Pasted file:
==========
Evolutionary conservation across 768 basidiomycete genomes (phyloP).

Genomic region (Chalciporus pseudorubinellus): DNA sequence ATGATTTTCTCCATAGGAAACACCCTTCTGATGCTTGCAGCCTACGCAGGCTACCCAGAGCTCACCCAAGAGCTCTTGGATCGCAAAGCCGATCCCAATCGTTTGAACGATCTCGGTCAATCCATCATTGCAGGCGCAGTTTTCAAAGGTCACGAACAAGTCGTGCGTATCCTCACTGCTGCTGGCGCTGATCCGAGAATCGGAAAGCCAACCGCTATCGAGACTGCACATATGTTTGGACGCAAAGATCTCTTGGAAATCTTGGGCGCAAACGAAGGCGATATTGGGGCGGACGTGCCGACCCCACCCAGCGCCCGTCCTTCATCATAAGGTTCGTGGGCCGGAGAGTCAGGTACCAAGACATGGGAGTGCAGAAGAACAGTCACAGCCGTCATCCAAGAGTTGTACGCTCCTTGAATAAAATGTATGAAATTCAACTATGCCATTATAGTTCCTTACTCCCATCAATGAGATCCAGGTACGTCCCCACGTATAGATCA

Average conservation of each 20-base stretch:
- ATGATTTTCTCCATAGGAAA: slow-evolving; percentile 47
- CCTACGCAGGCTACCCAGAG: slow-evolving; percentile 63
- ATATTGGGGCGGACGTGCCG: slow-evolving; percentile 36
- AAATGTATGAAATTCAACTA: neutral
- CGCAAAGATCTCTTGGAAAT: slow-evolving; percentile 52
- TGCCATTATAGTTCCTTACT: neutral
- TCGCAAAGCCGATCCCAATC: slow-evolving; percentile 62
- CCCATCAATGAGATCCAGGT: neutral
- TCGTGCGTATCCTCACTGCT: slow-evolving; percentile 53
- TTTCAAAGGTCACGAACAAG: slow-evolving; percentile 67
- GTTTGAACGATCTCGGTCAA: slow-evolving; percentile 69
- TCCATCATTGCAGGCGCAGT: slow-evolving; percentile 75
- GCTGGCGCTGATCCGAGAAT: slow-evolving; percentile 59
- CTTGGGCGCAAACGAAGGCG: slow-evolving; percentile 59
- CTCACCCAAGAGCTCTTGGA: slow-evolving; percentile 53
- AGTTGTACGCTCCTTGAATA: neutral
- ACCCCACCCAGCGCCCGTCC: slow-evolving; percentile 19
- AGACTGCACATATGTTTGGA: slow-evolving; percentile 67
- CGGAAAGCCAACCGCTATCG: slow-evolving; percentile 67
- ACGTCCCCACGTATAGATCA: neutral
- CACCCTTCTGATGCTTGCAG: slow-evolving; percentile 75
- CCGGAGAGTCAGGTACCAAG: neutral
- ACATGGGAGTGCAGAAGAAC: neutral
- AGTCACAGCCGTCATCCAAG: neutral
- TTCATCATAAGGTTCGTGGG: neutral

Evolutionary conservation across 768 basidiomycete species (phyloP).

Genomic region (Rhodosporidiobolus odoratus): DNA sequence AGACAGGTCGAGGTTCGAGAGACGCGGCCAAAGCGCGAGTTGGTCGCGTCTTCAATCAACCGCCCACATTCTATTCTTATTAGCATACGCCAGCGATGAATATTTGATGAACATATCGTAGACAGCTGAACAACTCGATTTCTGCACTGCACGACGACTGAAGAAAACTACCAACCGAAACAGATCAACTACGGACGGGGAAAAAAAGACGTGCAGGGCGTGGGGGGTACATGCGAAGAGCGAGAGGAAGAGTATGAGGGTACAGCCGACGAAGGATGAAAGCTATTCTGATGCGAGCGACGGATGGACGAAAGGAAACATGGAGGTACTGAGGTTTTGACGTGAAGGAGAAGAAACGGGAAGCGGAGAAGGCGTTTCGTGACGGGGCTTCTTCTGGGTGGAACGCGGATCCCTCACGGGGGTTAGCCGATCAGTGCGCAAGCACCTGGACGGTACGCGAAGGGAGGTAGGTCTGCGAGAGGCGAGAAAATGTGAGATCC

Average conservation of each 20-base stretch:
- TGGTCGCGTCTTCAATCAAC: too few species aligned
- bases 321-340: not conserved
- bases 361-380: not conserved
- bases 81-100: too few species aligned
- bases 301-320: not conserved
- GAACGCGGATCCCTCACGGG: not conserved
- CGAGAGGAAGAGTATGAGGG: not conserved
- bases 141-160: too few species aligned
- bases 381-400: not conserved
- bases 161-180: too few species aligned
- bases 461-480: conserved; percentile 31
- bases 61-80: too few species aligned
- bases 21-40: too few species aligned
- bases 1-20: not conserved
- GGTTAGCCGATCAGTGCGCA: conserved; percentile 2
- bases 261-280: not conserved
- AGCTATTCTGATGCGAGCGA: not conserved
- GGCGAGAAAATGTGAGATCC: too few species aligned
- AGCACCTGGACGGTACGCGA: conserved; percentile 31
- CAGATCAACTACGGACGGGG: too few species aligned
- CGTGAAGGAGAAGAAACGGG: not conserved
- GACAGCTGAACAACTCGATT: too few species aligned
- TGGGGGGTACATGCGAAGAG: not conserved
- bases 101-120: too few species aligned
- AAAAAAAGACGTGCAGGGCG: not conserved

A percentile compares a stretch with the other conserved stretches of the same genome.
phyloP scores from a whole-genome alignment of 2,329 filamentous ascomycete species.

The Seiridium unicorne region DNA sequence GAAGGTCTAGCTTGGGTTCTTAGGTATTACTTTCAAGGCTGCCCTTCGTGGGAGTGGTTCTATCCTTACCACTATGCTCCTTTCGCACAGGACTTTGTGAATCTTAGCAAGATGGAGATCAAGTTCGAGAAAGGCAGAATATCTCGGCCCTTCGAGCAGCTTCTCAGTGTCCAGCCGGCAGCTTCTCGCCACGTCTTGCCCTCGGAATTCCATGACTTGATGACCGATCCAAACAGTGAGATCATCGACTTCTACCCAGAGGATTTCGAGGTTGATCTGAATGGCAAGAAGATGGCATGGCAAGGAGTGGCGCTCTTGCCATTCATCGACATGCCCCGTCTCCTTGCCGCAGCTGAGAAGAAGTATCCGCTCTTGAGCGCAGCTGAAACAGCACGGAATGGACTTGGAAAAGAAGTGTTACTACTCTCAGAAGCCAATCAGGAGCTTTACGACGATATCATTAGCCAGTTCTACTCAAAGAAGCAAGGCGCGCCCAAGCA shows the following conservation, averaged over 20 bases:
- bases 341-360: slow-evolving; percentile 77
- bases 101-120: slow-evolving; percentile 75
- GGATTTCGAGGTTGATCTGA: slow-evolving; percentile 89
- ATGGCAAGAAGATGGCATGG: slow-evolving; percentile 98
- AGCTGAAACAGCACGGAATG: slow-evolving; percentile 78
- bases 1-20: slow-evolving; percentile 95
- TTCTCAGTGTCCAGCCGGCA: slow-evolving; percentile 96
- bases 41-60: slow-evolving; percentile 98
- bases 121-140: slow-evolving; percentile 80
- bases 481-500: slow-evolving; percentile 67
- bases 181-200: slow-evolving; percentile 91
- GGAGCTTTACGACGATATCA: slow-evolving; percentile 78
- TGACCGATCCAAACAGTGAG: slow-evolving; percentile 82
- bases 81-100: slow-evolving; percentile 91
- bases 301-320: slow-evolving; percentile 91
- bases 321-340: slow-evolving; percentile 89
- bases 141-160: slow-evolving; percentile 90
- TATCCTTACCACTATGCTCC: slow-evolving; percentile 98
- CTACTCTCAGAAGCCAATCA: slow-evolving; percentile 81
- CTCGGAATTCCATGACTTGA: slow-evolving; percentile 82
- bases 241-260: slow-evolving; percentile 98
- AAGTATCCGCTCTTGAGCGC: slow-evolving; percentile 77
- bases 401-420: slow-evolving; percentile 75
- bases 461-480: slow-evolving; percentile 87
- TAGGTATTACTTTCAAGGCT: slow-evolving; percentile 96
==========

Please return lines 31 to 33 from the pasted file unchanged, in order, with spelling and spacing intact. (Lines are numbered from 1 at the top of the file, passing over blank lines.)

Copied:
Average conservation of each 20-base stretch:
- TGGTCGCGTCTTCAATCAAC: too few species aligned
- bases 321-340: not conserved